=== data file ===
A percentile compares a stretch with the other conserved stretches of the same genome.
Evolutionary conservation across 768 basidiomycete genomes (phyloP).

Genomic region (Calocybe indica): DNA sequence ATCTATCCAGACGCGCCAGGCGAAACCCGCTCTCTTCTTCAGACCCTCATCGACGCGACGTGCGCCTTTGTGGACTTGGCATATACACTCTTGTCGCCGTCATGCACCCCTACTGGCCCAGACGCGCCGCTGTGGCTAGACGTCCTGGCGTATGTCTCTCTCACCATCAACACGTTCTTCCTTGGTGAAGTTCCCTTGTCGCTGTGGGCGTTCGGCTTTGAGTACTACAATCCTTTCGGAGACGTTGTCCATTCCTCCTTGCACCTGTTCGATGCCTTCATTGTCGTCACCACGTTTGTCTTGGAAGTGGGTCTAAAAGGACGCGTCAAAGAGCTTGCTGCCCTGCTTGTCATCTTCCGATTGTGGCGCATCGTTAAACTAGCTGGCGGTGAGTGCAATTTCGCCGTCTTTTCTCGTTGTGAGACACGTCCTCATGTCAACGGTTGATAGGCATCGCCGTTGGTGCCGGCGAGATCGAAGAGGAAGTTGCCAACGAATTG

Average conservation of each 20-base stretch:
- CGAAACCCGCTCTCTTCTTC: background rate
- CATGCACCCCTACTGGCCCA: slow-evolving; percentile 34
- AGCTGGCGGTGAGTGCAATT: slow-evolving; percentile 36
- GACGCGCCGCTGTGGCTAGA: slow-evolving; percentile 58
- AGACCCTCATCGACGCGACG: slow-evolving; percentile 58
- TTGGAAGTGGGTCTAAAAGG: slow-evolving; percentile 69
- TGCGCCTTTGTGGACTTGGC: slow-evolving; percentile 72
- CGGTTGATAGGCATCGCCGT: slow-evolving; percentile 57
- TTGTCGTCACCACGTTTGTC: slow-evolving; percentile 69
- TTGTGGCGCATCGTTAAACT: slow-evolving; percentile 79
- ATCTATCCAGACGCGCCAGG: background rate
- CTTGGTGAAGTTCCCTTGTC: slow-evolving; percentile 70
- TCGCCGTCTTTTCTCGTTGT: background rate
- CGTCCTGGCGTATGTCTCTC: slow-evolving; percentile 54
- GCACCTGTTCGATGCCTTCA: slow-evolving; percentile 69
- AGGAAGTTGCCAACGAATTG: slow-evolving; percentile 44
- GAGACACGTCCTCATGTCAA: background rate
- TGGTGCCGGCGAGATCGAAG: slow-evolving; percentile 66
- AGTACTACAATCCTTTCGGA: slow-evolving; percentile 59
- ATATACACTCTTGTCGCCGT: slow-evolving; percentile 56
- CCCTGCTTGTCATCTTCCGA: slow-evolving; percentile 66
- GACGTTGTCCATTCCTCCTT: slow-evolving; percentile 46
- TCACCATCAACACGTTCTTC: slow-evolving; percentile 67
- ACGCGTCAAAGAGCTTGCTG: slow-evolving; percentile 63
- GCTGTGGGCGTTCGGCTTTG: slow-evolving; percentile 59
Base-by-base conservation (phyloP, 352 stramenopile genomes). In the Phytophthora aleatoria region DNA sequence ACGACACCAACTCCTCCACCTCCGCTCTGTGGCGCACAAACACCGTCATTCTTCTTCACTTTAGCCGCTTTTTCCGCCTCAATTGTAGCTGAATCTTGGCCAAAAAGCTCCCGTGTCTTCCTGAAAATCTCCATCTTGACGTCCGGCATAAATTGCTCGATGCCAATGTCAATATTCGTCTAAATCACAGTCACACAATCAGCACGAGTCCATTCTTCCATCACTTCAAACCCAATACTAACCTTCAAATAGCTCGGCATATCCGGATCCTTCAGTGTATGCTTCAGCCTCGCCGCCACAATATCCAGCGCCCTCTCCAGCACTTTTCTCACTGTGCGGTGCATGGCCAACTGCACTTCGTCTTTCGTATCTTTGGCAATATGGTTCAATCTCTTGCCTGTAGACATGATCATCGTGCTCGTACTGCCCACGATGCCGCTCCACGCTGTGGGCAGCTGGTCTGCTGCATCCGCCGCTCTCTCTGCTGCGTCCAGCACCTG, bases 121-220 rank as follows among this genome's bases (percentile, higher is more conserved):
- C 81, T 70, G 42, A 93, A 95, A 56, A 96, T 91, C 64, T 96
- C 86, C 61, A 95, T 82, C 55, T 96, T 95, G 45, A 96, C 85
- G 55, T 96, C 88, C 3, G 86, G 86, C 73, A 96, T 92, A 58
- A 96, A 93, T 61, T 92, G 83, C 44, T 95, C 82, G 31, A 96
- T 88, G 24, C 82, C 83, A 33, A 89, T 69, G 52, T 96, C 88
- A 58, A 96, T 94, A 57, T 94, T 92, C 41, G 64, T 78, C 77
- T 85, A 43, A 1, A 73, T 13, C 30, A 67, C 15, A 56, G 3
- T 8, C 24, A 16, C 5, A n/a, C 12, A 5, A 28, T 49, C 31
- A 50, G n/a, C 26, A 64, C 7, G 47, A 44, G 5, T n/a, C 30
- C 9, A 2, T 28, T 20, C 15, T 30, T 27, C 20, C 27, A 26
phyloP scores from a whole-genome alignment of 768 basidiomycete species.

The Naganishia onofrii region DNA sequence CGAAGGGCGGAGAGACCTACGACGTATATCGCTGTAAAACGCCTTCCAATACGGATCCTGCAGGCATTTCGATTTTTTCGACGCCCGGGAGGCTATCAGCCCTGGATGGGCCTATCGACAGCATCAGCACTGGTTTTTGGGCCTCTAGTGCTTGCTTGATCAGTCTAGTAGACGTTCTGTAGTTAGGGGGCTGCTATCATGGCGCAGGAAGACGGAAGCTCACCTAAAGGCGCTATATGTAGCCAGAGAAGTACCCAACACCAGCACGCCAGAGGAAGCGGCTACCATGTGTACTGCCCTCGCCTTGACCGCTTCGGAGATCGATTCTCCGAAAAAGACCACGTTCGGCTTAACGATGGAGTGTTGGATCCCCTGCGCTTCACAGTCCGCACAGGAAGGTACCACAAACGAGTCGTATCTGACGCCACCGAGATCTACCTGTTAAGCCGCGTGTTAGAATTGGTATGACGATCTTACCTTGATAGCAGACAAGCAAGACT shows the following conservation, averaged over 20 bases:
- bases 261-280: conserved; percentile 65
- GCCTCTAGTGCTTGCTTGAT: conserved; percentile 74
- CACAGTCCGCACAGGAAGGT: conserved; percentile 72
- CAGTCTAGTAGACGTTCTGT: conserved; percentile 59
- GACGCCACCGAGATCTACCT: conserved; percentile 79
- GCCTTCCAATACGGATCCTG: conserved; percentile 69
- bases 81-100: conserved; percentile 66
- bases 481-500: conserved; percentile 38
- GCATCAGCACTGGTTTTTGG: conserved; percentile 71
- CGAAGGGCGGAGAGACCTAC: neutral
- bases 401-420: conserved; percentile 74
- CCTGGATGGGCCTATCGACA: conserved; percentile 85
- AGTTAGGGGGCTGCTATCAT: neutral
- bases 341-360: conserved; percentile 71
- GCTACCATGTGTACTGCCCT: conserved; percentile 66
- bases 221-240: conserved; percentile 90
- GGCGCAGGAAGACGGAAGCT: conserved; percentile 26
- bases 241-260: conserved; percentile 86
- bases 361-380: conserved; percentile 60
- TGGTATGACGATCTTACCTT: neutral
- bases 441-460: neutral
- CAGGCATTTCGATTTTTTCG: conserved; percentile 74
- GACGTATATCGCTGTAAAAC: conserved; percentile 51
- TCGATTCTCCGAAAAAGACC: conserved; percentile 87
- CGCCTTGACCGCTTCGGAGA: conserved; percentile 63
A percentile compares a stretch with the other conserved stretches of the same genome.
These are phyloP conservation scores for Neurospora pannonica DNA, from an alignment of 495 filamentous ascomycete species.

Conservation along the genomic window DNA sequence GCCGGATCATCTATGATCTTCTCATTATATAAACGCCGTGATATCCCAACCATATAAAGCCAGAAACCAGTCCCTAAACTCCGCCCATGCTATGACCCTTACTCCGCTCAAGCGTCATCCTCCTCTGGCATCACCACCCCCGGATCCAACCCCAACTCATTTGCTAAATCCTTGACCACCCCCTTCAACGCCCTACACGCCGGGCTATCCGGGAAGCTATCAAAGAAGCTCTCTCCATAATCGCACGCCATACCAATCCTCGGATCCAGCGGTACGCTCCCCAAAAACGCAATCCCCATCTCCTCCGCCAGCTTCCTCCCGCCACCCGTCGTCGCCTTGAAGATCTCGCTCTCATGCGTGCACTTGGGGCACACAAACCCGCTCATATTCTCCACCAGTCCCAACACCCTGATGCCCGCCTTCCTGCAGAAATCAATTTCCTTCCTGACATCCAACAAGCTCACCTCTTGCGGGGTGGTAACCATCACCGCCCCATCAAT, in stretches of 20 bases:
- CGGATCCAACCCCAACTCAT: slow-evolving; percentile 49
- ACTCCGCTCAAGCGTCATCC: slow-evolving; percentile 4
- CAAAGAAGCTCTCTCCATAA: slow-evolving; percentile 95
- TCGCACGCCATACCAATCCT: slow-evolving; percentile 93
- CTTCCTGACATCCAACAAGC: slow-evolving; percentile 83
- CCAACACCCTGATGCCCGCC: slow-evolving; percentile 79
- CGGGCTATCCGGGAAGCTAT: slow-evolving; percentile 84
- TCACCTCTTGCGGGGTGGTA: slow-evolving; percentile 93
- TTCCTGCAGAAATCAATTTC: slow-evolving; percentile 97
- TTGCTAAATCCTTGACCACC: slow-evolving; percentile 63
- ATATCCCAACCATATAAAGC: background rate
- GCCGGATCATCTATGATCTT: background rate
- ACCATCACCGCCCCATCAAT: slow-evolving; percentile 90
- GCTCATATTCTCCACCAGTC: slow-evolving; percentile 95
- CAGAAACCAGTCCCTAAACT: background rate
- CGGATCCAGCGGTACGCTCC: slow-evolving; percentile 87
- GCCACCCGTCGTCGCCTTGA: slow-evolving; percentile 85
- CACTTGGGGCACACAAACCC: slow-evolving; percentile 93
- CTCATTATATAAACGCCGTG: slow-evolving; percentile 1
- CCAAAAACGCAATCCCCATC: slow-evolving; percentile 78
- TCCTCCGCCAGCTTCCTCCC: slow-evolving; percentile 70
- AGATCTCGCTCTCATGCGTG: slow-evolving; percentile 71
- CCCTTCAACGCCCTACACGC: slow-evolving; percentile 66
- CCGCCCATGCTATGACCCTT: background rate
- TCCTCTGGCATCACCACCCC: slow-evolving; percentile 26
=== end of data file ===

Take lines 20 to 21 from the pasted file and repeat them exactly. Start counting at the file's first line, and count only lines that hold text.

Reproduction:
- AGGAAGTTGCCAACGAATTG: slow-evolving; percentile 44
- GAGACACGTCCTCATGTCAA: background rate